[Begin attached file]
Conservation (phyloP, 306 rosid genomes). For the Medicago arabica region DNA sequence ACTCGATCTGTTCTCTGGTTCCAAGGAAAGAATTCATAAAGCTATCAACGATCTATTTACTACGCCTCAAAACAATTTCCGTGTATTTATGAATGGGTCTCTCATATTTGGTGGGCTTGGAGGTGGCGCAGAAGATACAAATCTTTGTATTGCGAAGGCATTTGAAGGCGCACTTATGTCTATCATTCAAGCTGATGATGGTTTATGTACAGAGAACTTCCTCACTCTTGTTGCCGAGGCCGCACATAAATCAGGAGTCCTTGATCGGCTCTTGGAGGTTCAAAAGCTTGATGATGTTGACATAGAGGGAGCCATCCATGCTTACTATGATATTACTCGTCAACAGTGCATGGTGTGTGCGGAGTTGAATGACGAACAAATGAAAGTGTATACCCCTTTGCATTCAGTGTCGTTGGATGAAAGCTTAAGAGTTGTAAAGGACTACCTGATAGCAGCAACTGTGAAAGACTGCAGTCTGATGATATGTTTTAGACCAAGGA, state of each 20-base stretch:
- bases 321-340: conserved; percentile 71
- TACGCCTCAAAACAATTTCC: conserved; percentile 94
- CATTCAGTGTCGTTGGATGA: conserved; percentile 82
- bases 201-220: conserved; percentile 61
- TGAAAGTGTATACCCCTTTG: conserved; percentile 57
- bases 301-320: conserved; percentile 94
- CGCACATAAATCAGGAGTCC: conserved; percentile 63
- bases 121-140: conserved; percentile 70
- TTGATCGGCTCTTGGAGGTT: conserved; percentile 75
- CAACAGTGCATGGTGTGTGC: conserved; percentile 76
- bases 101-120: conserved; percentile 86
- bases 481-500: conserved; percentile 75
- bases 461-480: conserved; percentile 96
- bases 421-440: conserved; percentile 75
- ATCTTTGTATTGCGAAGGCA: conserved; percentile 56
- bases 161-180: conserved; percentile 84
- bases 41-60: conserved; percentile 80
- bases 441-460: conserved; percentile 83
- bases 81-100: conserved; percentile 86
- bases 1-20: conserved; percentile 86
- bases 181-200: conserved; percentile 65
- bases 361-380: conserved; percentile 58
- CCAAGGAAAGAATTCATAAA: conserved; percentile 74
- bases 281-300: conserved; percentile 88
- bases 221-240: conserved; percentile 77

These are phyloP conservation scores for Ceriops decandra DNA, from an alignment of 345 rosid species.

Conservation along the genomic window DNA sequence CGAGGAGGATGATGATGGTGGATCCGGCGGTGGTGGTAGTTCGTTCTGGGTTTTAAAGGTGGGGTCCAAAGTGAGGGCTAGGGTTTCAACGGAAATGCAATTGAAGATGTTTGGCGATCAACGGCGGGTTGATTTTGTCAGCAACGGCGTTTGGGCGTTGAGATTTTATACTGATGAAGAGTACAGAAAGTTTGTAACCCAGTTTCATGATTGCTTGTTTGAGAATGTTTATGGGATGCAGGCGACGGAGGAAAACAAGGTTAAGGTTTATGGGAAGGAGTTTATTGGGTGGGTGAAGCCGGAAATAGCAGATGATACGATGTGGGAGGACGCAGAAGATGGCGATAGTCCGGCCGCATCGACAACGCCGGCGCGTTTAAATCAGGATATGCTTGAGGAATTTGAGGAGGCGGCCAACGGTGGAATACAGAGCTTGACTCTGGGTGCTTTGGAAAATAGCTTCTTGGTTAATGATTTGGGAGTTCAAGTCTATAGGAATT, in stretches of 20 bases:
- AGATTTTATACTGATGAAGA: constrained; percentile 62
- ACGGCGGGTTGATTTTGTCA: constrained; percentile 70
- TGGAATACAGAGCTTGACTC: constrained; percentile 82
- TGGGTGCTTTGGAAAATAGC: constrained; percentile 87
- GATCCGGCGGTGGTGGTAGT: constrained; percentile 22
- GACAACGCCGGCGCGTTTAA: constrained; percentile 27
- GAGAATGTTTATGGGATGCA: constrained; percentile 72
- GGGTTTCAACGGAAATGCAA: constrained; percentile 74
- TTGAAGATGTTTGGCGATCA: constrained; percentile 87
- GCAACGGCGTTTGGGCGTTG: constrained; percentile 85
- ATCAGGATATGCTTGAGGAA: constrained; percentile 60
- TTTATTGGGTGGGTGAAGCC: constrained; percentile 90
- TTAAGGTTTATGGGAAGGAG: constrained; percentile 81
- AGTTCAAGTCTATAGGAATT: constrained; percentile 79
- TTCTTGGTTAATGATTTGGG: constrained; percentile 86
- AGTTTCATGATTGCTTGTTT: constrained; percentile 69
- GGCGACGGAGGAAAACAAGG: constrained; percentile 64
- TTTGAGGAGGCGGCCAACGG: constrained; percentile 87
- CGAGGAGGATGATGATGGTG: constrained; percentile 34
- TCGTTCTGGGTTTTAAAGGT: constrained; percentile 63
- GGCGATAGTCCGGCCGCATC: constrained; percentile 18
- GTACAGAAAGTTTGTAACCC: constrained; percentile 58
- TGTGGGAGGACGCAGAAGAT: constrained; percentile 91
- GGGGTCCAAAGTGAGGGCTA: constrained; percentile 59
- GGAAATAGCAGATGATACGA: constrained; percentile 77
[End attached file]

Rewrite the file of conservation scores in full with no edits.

Conservation (phyloP, 306 rosid genomes). For the Medicago arabica region DNA sequence ACTCGATCTGTTCTCTGGTTCCAAGGAAAGAATTCATAAAGCTATCAACGATCTATTTACTACGCCTCAAAACAATTTCCGTGTATTTATGAATGGGTCTCTCATATTTGGTGGGCTTGGAGGTGGCGCAGAAGATACAAATCTTTGTATTGCGAAGGCATTTGAAGGCGCACTTATGTCTATCATTCAAGCTGATGATGGTTTATGTACAGAGAACTTCCTCACTCTTGTTGCCGAGGCCGCACATAAATCAGGAGTCCTTGATCGGCTCTTGGAGGTTCAAAAGCTTGATGATGTTGACATAGAGGGAGCCATCCATGCTTACTATGATATTACTCGTCAACAGTGCATGGTGTGTGCGGAGTTGAATGACGAACAAATGAAAGTGTATACCCCTTTGCATTCAGTGTCGTTGGATGAAAGCTTAAGAGTTGTAAAGGACTACCTGATAGCAGCAACTGTGAAAGACTGCAGTCTGATGATATGTTTTAGACCAAGGA, state of each 20-base stretch:
- bases 321-340: conserved; percentile 71
- TACGCCTCAAAACAATTTCC: conserved; percentile 94
- CATTCAGTGTCGTTGGATGA: conserved; percentile 82
- bases 201-220: conserved; percentile 61
- TGAAAGTGTATACCCCTTTG: conserved; percentile 57
- bases 301-320: conserved; percentile 94
- CGCACATAAATCAGGAGTCC: conserved; percentile 63
- bases 121-140: conserved; percentile 70
- TTGATCGGCTCTTGGAGGTT: conserved; percentile 75
- CAACAGTGCATGGTGTGTGC: conserved; percentile 76
- bases 101-120: conserved; percentile 86
- bases 481-500: conserved; percentile 75
- bases 461-480: conserved; percentile 96
- bases 421-440: conserved; percentile 75
- ATCTTTGTATTGCGAAGGCA: conserved; percentile 56
- bases 161-180: conserved; percentile 84
- bases 41-60: conserved; percentile 80
- bases 441-460: conserved; percentile 83
- bases 81-100: conserved; percentile 86
- bases 1-20: conserved; percentile 86
- bases 181-200: conserved; percentile 65
- bases 361-380: conserved; percentile 58
- CCAAGGAAAGAATTCATAAA: conserved; percentile 74
- bases 281-300: conserved; percentile 88
- bases 221-240: conserved; percentile 77

These are phyloP conservation scores for Ceriops decandra DNA, from an alignment of 345 rosid species.

Conservation along the genomic window DNA sequence CGAGGAGGATGATGATGGTGGATCCGGCGGTGGTGGTAGTTCGTTCTGGGTTTTAAAGGTGGGGTCCAAAGTGAGGGCTAGGGTTTCAACGGAAATGCAATTGAAGATGTTTGGCGATCAACGGCGGGTTGATTTTGTCAGCAACGGCGTTTGGGCGTTGAGATTTTATACTGATGAAGAGTACAGAAAGTTTGTAACCCAGTTTCATGATTGCTTGTTTGAGAATGTTTATGGGATGCAGGCGACGGAGGAAAACAAGGTTAAGGTTTATGGGAAGGAGTTTATTGGGTGGGTGAAGCCGGAAATAGCAGATGATACGATGTGGGAGGACGCAGAAGATGGCGATAGTCCGGCCGCATCGACAACGCCGGCGCGTTTAAATCAGGATATGCTTGAGGAATTTGAGGAGGCGGCCAACGGTGGAATACAGAGCTTGACTCTGGGTGCTTTGGAAAATAGCTTCTTGGTTAATGATTTGGGAGTTCAAGTCTATAGGAATT, in stretches of 20 bases:
- AGATTTTATACTGATGAAGA: constrained; percentile 62
- ACGGCGGGTTGATTTTGTCA: constrained; percentile 70
- TGGAATACAGAGCTTGACTC: constrained; percentile 82
- TGGGTGCTTTGGAAAATAGC: constrained; percentile 87
- GATCCGGCGGTGGTGGTAGT: constrained; percentile 22
- GACAACGCCGGCGCGTTTAA: constrained; percentile 27
- GAGAATGTTTATGGGATGCA: constrained; percentile 72
- GGGTTTCAACGGAAATGCAA: constrained; percentile 74
- TTGAAGATGTTTGGCGATCA: constrained; percentile 87
- GCAACGGCGTTTGGGCGTTG: constrained; percentile 85
- ATCAGGATATGCTTGAGGAA: constrained; percentile 60
- TTTATTGGGTGGGTGAAGCC: constrained; percentile 90
- TTAAGGTTTATGGGAAGGAG: constrained; percentile 81
- AGTTCAAGTCTATAGGAATT: constrained; percentile 79
- TTCTTGGTTAATGATTTGGG: constrained; percentile 86
- AGTTTCATGATTGCTTGTTT: constrained; percentile 69
- GGCGACGGAGGAAAACAAGG: constrained; percentile 64
- TTTGAGGAGGCGGCCAACGG: constrained; percentile 87
- CGAGGAGGATGATGATGGTG: constrained; percentile 34
- TCGTTCTGGGTTTTAAAGGT: constrained; percentile 63
- GGCGATAGTCCGGCCGCATC: constrained; percentile 18
- GTACAGAAAGTTTGTAACCC: constrained; percentile 58
- TGTGGGAGGACGCAGAAGAT: constrained; percentile 91
- GGGGTCCAAAGTGAGGGCTA: constrained; percentile 59
- GGAAATAGCAGATGATACGA: constrained; percentile 77